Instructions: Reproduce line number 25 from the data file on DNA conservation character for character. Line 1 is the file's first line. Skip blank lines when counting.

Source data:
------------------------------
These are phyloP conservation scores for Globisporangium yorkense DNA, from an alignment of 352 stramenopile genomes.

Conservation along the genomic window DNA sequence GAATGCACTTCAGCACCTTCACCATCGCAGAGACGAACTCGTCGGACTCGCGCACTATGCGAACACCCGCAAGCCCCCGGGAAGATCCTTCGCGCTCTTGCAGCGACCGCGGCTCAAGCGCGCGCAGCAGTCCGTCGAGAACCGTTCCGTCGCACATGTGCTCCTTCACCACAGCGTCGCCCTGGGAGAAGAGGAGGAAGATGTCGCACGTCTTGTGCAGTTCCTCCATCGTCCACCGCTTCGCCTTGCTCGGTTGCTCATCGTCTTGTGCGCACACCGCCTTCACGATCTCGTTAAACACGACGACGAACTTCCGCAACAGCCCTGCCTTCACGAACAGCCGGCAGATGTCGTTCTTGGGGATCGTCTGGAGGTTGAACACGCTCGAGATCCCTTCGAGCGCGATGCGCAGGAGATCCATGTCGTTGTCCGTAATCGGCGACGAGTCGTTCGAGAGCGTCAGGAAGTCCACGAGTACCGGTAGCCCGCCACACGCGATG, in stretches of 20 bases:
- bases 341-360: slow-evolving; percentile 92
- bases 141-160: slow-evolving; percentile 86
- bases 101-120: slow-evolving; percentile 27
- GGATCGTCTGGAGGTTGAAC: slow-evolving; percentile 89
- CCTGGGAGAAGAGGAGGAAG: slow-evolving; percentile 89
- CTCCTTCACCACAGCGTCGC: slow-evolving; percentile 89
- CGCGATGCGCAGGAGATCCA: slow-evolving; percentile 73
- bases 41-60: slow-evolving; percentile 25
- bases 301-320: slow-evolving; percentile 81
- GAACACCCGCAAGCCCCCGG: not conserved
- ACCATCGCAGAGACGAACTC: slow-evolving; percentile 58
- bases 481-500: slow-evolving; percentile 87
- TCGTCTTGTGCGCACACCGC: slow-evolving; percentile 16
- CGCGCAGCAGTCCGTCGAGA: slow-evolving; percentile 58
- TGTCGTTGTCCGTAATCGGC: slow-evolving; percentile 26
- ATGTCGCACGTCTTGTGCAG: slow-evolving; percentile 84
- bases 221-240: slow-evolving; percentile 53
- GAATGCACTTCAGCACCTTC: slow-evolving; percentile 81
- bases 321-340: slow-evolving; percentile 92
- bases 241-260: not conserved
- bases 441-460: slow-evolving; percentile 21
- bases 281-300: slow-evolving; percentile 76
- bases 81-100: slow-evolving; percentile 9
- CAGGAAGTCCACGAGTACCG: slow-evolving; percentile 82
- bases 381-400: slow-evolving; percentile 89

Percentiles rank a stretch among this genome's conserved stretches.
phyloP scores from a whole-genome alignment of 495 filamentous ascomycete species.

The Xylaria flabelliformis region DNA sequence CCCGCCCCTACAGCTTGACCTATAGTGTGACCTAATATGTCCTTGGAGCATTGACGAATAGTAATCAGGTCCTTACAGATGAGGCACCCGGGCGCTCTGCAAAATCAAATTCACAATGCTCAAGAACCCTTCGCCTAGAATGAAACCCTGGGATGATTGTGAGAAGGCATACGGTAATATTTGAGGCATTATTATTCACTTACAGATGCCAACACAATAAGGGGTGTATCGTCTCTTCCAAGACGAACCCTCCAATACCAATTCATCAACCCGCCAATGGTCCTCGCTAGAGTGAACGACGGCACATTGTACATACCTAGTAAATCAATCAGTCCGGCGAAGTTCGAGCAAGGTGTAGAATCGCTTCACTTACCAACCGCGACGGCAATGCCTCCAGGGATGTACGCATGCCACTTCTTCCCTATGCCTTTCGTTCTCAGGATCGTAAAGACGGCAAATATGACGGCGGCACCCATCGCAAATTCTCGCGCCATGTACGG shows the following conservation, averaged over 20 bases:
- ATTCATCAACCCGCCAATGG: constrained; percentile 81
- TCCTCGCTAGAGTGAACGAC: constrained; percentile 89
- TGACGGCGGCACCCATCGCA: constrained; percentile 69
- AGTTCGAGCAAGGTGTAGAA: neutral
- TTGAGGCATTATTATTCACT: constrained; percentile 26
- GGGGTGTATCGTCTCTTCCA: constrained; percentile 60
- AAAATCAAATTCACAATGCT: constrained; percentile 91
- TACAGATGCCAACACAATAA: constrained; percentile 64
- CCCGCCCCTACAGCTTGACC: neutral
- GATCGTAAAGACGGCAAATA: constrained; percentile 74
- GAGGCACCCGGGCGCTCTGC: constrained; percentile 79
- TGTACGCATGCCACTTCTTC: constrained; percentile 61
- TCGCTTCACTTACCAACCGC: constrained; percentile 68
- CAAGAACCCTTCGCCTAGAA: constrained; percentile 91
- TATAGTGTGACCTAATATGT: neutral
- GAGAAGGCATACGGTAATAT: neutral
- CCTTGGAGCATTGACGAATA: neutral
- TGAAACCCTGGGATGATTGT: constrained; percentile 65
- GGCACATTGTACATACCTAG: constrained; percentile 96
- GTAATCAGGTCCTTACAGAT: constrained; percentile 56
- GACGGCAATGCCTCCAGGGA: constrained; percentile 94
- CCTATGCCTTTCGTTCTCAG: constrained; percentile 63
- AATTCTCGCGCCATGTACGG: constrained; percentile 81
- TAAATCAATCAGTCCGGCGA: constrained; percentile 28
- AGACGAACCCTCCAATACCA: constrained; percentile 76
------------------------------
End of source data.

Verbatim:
- bases 81-100: slow-evolving; percentile 9